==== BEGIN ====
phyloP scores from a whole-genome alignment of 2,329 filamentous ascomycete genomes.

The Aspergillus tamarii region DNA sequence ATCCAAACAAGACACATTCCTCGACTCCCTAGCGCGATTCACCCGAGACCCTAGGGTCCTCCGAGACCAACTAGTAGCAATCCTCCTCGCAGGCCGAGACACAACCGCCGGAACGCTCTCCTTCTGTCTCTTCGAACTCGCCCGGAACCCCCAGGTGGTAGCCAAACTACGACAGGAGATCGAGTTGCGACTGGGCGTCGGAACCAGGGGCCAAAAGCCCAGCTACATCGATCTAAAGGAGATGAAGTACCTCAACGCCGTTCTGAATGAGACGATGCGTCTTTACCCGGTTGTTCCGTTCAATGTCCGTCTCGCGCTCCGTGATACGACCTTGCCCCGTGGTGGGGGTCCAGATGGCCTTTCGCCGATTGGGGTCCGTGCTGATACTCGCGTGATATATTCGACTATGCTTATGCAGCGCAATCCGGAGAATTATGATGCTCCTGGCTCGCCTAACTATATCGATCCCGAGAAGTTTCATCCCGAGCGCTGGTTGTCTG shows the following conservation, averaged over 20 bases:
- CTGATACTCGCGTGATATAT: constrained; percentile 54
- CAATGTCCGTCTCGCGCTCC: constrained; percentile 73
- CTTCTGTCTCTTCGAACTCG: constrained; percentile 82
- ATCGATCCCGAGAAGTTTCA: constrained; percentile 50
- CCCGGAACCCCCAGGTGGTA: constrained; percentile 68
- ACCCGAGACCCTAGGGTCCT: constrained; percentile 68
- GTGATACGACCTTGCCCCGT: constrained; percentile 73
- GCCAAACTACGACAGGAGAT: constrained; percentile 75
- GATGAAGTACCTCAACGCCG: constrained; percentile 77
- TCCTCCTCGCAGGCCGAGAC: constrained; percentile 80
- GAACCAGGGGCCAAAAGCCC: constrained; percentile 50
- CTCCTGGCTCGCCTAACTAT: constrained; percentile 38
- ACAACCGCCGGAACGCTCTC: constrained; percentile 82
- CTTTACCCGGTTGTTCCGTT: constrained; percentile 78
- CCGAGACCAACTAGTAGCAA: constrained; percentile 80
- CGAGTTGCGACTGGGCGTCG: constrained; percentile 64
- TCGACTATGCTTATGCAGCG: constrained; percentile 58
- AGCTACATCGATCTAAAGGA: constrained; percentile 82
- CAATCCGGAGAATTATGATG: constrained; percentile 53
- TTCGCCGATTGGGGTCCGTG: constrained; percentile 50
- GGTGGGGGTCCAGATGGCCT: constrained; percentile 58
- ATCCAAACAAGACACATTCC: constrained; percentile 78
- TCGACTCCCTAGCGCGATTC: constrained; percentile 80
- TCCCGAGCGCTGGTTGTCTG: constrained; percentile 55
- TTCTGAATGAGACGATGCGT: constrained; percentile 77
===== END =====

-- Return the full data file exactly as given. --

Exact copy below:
phyloP scores from a whole-genome alignment of 2,329 filamentous ascomycete genomes.

The Aspergillus tamarii region DNA sequence ATCCAAACAAGACACATTCCTCGACTCCCTAGCGCGATTCACCCGAGACCCTAGGGTCCTCCGAGACCAACTAGTAGCAATCCTCCTCGCAGGCCGAGACACAACCGCCGGAACGCTCTCCTTCTGTCTCTTCGAACTCGCCCGGAACCCCCAGGTGGTAGCCAAACTACGACAGGAGATCGAGTTGCGACTGGGCGTCGGAACCAGGGGCCAAAAGCCCAGCTACATCGATCTAAAGGAGATGAAGTACCTCAACGCCGTTCTGAATGAGACGATGCGTCTTTACCCGGTTGTTCCGTTCAATGTCCGTCTCGCGCTCCGTGATACGACCTTGCCCCGTGGTGGGGGTCCAGATGGCCTTTCGCCGATTGGGGTCCGTGCTGATACTCGCGTGATATATTCGACTATGCTTATGCAGCGCAATCCGGAGAATTATGATGCTCCTGGCTCGCCTAACTATATCGATCCCGAGAAGTTTCATCCCGAGCGCTGGTTGTCTG shows the following conservation, averaged over 20 bases:
- CTGATACTCGCGTGATATAT: constrained; percentile 54
- CAATGTCCGTCTCGCGCTCC: constrained; percentile 73
- CTTCTGTCTCTTCGAACTCG: constrained; percentile 82
- ATCGATCCCGAGAAGTTTCA: constrained; percentile 50
- CCCGGAACCCCCAGGTGGTA: constrained; percentile 68
- ACCCGAGACCCTAGGGTCCT: constrained; percentile 68
- GTGATACGACCTTGCCCCGT: constrained; percentile 73
- GCCAAACTACGACAGGAGAT: constrained; percentile 75
- GATGAAGTACCTCAACGCCG: constrained; percentile 77
- TCCTCCTCGCAGGCCGAGAC: constrained; percentile 80
- GAACCAGGGGCCAAAAGCCC: constrained; percentile 50
- CTCCTGGCTCGCCTAACTAT: constrained; percentile 38
- ACAACCGCCGGAACGCTCTC: constrained; percentile 82
- CTTTACCCGGTTGTTCCGTT: constrained; percentile 78
- CCGAGACCAACTAGTAGCAA: constrained; percentile 80
- CGAGTTGCGACTGGGCGTCG: constrained; percentile 64
- TCGACTATGCTTATGCAGCG: constrained; percentile 58
- AGCTACATCGATCTAAAGGA: constrained; percentile 82
- CAATCCGGAGAATTATGATG: constrained; percentile 53
- TTCGCCGATTGGGGTCCGTG: constrained; percentile 50
- GGTGGGGGTCCAGATGGCCT: constrained; percentile 58
- ATCCAAACAAGACACATTCC: constrained; percentile 78
- TCGACTCCCTAGCGCGATTC: constrained; percentile 80
- TCCCGAGCGCTGGTTGTCTG: constrained; percentile 55
- TTCTGAATGAGACGATGCGT: constrained; percentile 77